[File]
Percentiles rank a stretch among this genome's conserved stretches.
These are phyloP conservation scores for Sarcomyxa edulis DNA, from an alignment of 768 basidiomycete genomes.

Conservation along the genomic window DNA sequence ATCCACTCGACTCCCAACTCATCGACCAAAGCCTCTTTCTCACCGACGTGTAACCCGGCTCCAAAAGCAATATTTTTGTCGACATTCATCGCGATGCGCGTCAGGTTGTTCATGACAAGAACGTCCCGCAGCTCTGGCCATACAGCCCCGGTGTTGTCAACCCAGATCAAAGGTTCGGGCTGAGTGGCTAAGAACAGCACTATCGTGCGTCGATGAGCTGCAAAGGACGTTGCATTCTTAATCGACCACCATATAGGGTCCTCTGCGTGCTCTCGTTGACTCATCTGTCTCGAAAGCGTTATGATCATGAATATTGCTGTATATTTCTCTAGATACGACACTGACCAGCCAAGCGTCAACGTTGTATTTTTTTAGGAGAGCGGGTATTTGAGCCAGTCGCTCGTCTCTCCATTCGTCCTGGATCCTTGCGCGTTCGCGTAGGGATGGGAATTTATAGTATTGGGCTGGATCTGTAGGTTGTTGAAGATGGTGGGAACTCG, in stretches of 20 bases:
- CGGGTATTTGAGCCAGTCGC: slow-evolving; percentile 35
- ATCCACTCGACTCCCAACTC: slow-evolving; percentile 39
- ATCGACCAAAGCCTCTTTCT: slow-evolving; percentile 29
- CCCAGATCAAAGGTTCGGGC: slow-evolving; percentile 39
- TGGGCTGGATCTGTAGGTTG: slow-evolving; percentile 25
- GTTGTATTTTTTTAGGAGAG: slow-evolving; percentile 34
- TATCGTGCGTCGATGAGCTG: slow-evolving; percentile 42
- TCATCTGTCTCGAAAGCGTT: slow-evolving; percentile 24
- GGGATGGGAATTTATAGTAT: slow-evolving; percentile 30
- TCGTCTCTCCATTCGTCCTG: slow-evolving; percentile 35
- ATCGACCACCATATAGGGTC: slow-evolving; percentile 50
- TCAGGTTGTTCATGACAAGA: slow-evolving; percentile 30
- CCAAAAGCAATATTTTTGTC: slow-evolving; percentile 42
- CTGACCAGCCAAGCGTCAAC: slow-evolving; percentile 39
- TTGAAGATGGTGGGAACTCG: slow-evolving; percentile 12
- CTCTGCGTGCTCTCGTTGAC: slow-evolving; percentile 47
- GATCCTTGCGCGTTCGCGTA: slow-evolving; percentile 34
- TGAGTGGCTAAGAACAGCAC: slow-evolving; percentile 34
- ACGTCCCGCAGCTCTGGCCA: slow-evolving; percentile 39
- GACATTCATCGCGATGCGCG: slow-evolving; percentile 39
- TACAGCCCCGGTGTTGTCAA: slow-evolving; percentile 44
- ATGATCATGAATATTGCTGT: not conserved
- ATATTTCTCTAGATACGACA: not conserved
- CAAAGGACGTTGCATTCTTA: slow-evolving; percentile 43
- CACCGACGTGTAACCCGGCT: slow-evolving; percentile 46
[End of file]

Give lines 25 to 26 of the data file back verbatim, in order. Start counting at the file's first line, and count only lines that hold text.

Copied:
- ATGATCATGAATATTGCTGT: not conserved
- ATATTTCTCTAGATACGACA: not conserved